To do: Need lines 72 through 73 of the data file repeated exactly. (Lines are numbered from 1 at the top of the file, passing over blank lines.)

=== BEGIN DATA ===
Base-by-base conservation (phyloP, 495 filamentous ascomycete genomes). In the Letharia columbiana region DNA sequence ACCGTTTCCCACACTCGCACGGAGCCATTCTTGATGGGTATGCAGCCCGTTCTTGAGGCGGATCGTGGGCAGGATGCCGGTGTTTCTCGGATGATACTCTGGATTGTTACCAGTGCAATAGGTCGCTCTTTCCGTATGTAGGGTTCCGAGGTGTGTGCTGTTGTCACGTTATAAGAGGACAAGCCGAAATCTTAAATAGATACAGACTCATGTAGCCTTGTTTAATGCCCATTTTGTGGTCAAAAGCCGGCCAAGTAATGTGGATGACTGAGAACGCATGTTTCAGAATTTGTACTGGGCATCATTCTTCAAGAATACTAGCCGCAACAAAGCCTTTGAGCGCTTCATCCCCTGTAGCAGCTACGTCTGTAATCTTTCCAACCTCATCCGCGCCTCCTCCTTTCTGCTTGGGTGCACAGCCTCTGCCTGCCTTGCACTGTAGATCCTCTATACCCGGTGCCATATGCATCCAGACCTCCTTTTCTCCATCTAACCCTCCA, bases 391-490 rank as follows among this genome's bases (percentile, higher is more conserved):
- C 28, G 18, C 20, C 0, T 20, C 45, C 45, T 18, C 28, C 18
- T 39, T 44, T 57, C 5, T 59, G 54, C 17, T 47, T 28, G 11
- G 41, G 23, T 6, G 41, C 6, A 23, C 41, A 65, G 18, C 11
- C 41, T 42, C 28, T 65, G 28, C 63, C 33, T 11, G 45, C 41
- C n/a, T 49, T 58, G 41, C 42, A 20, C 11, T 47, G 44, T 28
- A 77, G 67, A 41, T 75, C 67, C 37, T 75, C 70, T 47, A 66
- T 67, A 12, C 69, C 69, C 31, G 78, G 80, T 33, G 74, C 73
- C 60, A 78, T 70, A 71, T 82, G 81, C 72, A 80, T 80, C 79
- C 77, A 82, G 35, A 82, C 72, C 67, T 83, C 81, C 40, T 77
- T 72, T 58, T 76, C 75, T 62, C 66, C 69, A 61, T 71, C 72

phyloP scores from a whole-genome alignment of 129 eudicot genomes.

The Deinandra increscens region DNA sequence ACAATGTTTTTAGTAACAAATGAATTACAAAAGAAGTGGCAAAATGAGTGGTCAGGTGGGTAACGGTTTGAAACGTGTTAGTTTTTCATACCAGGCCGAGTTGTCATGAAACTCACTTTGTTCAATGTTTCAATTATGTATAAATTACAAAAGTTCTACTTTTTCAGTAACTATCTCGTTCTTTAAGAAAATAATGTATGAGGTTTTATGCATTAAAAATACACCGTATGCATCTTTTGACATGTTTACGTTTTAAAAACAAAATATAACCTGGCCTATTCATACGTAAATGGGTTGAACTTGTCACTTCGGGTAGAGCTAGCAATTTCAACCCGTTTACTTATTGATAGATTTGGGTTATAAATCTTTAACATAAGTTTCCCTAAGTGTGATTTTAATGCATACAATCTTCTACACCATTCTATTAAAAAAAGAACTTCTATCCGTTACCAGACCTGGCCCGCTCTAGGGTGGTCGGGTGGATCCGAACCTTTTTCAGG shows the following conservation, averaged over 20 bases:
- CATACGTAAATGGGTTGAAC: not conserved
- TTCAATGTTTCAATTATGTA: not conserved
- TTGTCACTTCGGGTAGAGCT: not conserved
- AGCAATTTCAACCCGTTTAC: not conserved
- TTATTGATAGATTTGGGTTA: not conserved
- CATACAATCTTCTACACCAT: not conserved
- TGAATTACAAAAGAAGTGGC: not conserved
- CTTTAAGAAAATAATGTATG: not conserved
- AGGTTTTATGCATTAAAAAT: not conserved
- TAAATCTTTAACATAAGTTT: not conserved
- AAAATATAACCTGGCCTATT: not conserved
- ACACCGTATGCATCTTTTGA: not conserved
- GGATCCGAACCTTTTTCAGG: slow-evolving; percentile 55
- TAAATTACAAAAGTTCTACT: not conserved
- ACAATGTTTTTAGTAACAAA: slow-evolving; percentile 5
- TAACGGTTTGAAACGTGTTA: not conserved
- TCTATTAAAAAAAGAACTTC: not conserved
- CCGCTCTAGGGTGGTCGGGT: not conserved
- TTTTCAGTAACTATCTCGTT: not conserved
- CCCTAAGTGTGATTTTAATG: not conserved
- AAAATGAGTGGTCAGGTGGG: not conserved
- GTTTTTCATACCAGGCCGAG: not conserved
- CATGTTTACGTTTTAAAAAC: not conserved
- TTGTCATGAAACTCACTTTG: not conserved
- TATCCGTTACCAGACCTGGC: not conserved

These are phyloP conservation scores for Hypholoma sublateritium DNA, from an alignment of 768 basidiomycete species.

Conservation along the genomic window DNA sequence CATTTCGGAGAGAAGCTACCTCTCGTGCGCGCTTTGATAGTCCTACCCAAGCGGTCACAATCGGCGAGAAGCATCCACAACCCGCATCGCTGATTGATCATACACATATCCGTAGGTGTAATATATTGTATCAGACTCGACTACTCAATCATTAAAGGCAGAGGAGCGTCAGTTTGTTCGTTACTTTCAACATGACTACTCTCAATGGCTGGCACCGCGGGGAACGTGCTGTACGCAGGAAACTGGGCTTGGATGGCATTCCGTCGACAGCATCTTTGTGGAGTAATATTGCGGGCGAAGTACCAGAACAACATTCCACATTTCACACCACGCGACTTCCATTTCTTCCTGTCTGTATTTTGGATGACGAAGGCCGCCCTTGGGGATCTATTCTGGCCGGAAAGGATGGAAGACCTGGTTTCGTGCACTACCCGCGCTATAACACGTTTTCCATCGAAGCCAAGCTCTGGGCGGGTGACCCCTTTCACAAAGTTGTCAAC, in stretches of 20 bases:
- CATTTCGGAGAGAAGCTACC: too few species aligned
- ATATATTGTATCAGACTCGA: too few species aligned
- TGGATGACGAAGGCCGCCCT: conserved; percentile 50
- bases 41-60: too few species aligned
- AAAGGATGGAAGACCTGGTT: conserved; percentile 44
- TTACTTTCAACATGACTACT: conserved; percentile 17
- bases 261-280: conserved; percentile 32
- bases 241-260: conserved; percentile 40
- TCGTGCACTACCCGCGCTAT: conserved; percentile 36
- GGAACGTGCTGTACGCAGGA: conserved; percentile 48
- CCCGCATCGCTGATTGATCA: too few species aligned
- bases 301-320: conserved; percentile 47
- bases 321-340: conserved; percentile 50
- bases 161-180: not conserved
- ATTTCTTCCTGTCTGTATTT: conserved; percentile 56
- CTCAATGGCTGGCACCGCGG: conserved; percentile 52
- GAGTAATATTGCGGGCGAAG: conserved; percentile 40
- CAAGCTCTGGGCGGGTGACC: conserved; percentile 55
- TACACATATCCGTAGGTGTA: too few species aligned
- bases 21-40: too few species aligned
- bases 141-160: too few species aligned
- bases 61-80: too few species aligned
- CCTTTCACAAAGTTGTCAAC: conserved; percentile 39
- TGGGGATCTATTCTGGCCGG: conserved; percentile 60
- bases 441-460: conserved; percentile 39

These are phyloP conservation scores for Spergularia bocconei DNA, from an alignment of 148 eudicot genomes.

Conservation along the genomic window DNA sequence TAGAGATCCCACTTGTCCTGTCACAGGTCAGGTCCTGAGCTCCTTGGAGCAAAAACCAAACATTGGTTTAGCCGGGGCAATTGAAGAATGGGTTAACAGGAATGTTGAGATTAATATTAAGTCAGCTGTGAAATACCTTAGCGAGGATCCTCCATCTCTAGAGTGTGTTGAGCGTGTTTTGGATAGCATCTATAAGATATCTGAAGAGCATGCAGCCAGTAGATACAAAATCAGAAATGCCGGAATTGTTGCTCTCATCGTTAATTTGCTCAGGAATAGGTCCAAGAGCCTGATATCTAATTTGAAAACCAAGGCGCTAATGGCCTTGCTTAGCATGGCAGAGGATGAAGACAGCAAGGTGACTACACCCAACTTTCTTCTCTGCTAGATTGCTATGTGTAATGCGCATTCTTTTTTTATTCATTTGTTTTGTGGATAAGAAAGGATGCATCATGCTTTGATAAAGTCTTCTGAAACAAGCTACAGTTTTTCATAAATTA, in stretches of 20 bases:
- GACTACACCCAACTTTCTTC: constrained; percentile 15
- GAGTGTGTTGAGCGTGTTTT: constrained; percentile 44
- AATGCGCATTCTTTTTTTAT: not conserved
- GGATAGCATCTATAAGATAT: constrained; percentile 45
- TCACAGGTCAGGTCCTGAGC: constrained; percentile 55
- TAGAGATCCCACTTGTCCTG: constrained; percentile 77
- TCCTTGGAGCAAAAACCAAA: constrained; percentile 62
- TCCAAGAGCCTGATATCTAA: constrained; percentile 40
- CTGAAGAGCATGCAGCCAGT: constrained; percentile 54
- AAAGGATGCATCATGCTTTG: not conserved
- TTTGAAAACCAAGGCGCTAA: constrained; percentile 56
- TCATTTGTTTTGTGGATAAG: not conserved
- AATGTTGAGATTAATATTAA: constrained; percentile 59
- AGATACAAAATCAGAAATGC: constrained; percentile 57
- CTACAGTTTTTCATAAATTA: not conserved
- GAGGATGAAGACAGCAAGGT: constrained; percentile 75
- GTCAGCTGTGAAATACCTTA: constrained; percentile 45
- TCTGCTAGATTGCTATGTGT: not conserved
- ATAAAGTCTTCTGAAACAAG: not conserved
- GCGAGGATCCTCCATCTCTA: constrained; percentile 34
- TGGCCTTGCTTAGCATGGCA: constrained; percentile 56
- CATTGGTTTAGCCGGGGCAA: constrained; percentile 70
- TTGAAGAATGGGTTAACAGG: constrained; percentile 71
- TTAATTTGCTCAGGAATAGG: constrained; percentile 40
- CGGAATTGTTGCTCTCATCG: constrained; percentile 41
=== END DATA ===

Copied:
- TCACAGGTCAGGTCCTGAGC: constrained; percentile 55
- TAGAGATCCCACTTGTCCTG: constrained; percentile 77